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Personal Accounts: Surviving Suicide: The Ones Left Behind
Lorna Simon, M.D
Psychiatric Services 2003; doi: 10.1176/appi.ps.54.12.1596

I began writing my story to put down my thoughts and feelings and, hopefully, make some sense of something that makes no sense.

On October 16, 1977, when he was 26 years old, my brother Dennis jumped from a sixth-story window in a general hospital in Philadelphia. According to newspaper reports, he sat on the windowsill and then fell backward. My father, on his way to visit him, stopped at my brother's apartment to pick up a few things. When he arrived at the hospital, my brother's body had—fortunately, for my father—been removed from the scene. Forever after, my father would blame himself for not going directly to the hospital. But I think it was fortunate that he did not; if he had been any earlier he might have seen it happen, and I doubt that he could have prevented it. I don't think my father could have survived seeing it happen. He cried all the way home during the hour-long drive from Philadelphia.

Dennis had been in the hospital because he had injured himself after discharge from a psychiatric hospital. He was at the psychiatric hospital on a 72-hour hold, and the hospital discharged him rather than committing him. Apparently the psychiatrist there felt that Dennis presented no danger to himself.

There was some talk of Dennis' death not being a suicide, that he was acting under the delusion that he could fly. I have never believed that. Dennis had attempted suicide before, at least twice that I know of, once using the same method. I think he just couldn't bear the pain anymore. Although I have often felt anger toward him because of the pain his last act has caused me, I cannot blame him.

I was at college in Boston at the time. My boyfriend broke the news to me. He simply said, "Your brother committed suicide." I remember thinking later that that was a very cruel way to tell me that my brother had died. Given Dennis' history, it wouldn't have taken me long to figure out that he had killed himself once I had learned that he had died.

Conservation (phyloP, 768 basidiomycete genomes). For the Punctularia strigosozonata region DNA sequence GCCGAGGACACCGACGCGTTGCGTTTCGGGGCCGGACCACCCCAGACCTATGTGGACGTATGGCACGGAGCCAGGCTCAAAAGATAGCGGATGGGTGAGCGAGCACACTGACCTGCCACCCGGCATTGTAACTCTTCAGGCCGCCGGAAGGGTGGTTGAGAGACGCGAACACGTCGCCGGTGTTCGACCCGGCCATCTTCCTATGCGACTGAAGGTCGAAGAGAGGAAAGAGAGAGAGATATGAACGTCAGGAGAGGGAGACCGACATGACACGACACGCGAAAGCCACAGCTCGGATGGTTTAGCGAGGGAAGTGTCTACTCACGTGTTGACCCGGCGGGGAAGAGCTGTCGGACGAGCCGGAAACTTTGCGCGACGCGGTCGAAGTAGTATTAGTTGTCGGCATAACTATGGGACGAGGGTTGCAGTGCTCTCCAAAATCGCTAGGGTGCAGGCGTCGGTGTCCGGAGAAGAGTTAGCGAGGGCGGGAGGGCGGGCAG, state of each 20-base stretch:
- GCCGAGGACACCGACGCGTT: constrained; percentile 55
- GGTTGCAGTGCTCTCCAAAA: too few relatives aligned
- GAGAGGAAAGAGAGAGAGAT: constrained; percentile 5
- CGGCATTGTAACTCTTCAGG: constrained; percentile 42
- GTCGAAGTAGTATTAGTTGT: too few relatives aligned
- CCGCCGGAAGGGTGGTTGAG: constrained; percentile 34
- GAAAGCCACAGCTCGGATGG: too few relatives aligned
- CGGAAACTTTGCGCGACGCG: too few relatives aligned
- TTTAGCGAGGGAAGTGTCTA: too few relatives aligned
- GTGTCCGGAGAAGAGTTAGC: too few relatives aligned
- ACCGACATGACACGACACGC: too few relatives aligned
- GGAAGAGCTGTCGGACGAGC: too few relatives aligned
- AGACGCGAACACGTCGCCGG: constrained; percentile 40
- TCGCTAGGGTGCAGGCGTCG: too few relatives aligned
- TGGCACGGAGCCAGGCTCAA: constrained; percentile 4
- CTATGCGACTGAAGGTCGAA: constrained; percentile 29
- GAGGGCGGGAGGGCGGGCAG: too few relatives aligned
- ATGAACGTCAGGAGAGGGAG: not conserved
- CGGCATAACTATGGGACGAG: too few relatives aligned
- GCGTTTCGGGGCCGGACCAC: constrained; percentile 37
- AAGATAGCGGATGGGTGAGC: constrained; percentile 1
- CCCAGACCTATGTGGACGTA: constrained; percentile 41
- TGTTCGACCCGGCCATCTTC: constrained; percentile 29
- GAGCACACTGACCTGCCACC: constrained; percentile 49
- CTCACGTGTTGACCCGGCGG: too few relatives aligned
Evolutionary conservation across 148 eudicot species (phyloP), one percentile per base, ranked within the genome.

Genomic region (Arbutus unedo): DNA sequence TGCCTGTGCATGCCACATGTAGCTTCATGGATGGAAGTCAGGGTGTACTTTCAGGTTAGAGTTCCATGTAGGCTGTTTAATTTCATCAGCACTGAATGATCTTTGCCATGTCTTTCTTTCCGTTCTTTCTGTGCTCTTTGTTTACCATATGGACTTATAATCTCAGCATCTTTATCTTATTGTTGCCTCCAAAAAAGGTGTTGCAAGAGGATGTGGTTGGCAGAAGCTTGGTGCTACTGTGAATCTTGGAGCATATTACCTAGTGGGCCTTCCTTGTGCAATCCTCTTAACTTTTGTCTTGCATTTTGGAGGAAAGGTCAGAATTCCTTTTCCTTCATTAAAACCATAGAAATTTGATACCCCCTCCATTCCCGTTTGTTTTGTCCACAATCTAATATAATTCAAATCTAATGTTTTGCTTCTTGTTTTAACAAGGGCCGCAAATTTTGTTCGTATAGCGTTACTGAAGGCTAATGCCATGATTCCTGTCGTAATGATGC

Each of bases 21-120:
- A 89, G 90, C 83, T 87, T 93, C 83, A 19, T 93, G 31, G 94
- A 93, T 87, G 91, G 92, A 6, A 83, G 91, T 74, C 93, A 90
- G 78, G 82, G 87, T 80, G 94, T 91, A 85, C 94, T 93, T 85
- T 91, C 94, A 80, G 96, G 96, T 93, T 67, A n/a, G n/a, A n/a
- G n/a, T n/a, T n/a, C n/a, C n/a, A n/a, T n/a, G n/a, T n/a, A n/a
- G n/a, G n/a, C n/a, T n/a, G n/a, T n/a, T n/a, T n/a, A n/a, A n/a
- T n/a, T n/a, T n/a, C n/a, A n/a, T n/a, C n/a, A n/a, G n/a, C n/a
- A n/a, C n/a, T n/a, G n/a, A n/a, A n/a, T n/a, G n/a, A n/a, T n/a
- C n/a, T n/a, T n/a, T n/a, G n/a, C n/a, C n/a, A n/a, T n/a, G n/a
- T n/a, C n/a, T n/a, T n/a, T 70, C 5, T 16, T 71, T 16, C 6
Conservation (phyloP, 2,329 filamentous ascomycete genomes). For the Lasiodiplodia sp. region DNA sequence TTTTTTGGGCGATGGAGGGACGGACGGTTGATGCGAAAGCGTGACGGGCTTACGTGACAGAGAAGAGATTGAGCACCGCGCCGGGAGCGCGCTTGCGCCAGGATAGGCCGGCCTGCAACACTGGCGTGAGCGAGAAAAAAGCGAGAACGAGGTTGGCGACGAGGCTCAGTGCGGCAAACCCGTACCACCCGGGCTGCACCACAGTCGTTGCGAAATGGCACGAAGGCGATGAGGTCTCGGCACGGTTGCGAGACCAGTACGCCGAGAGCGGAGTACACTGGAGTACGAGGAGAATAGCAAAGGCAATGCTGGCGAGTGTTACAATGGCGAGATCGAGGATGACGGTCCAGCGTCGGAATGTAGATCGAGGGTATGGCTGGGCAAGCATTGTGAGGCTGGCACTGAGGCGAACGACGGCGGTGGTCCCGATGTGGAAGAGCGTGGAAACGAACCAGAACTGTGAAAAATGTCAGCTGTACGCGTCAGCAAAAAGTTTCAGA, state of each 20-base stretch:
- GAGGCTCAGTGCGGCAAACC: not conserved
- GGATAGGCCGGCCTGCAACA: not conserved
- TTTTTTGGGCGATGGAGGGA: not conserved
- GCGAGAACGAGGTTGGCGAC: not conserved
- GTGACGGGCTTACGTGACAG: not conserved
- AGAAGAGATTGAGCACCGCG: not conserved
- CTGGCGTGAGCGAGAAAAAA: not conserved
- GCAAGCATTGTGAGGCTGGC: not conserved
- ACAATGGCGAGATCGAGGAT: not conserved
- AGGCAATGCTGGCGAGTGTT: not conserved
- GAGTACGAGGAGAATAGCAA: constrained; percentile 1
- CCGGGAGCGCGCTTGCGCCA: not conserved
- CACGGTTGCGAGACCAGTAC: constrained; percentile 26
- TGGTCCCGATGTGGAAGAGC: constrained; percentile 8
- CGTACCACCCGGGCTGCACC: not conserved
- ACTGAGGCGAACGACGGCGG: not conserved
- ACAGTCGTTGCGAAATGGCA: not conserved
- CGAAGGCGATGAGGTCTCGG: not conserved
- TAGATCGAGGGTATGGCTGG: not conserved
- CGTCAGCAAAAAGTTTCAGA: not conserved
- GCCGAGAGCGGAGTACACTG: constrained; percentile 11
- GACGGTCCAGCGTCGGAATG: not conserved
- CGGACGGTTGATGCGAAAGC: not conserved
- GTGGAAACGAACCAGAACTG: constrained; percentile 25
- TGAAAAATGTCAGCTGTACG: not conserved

I have no idea how I got to my parents' house from the Philadelphia airport. I have little recollection of any of the events surrounding Dennis' funeral. I remember going to the funeral home with my parents to choose the casket. All I remember of the funeral is my father telling me to kiss my brother good-bye, as is the custom in his family. I leaned down to kiss Dennis, but I'm not sure whether I kissed him or not. I just remember breaking down and crying, a cry that came from deep inside me.

When I came back to school a week later, I was in terrible shape. I could not sleep. I remember lying in bed at night with a death grip on the bed frame, for fear that I would go out the window myself. I could not stand to be alone. I talked incessantly about my brother's death, and no one seemed to listen. Death is not something that most 20-year-olds like to even think about, let alone talk about. Suicide is unmentionable, especially when the person who's talking about it looks like she is crazy enough to do it herself.

That fear turned out to be unfounded. Although being a suicide survivor makes me statistically more likely to kill myself, I know that I would never, ever do so. I know what it feels like to be a survivor, and I could never do that to anyone I cared for. Of course I have thought about it. In my worst moments, I've tried to figure out how I could do it and make it look like an accident. Fortunately, I did not find an acceptable method.

The first year after Dennis' death was a blur. I don't know how I managed to get through school that year. As a matter of fact, I did not. In the spring I became so severely depressed that I had to withdraw from school.

I returned to school in September, although I had recurring episodes of depression. One night I went to the top of the Prudential Center with some friends. Standing at the window, looking down 52 stories, the terror returned.

I wish I could say that it ended there, that I've worked through my grief. I am still plagued by what I call the "if onlys." If only Dennis and I could have switched places: if I had been born five years before him, instead of the other way around, he would have received more appropriate treatment and perhaps not seen suicide as his only option. If only the psychiatric hospital had committed him. If only he hadn't been on the sixth floor. If only he had been in restraints.